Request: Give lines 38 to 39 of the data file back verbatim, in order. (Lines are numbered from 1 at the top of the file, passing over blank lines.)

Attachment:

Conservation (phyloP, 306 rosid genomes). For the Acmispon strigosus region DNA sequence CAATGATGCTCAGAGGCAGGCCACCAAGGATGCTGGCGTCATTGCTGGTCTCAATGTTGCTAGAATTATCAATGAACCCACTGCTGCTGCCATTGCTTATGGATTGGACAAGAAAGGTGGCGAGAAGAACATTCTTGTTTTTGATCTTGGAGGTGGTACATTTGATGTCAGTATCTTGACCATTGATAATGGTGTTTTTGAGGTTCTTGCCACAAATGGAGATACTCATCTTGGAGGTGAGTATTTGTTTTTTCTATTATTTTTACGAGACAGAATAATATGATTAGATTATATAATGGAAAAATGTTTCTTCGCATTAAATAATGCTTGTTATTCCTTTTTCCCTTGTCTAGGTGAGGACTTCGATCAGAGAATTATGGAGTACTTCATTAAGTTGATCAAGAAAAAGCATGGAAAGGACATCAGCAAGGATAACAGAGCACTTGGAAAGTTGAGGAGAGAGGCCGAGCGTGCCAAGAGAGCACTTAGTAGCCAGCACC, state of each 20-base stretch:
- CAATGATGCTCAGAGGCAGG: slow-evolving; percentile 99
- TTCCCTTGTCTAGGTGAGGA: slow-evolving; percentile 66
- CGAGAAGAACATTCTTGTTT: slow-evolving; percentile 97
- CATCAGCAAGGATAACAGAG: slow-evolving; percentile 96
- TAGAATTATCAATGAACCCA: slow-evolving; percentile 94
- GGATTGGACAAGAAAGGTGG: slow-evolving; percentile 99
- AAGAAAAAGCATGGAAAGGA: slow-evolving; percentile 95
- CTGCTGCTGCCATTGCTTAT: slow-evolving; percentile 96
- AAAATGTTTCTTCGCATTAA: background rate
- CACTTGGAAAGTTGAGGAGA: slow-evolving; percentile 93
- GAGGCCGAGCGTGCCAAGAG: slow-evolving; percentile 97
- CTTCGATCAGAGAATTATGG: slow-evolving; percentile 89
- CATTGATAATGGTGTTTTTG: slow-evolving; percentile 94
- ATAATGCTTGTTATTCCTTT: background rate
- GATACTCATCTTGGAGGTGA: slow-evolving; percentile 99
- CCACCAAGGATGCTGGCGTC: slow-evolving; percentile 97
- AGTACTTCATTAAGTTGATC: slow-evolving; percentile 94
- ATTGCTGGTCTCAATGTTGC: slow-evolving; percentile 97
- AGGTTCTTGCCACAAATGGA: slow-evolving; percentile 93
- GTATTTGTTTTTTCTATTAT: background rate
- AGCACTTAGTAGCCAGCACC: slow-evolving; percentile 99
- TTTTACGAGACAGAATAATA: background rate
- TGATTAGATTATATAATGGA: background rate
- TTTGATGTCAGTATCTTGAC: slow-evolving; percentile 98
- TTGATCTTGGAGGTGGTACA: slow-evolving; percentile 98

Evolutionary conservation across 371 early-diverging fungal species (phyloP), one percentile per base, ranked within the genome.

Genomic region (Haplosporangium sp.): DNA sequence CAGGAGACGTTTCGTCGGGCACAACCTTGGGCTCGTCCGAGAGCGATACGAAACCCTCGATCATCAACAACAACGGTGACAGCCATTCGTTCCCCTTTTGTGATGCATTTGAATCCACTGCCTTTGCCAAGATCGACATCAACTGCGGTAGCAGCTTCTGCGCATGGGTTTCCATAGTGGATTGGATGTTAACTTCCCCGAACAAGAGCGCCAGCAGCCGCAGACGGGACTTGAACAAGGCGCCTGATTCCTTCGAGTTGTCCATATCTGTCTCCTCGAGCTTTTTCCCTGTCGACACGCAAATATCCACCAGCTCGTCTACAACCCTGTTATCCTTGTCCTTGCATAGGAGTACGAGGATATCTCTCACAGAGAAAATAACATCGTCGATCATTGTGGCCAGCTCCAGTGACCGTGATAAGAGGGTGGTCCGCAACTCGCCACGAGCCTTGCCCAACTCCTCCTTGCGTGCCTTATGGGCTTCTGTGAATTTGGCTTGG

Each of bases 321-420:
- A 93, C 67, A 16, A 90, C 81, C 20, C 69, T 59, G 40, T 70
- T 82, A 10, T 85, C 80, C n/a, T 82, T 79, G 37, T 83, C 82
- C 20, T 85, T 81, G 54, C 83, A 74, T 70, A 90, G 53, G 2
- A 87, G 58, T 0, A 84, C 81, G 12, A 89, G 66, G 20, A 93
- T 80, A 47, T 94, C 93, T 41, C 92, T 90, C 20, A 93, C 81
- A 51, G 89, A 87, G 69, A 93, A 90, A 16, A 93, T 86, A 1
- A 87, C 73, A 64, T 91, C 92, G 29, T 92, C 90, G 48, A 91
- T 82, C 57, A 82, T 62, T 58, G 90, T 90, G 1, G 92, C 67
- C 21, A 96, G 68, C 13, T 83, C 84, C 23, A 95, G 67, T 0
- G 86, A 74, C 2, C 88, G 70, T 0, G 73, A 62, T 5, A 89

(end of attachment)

- C 21, A 96, G 68, C 13, T 83, C 84, C 23, A 95, G 67, T 0
- G 86, A 74, C 2, C 88, G 70, T 0, G 73, A 62, T 5, A 89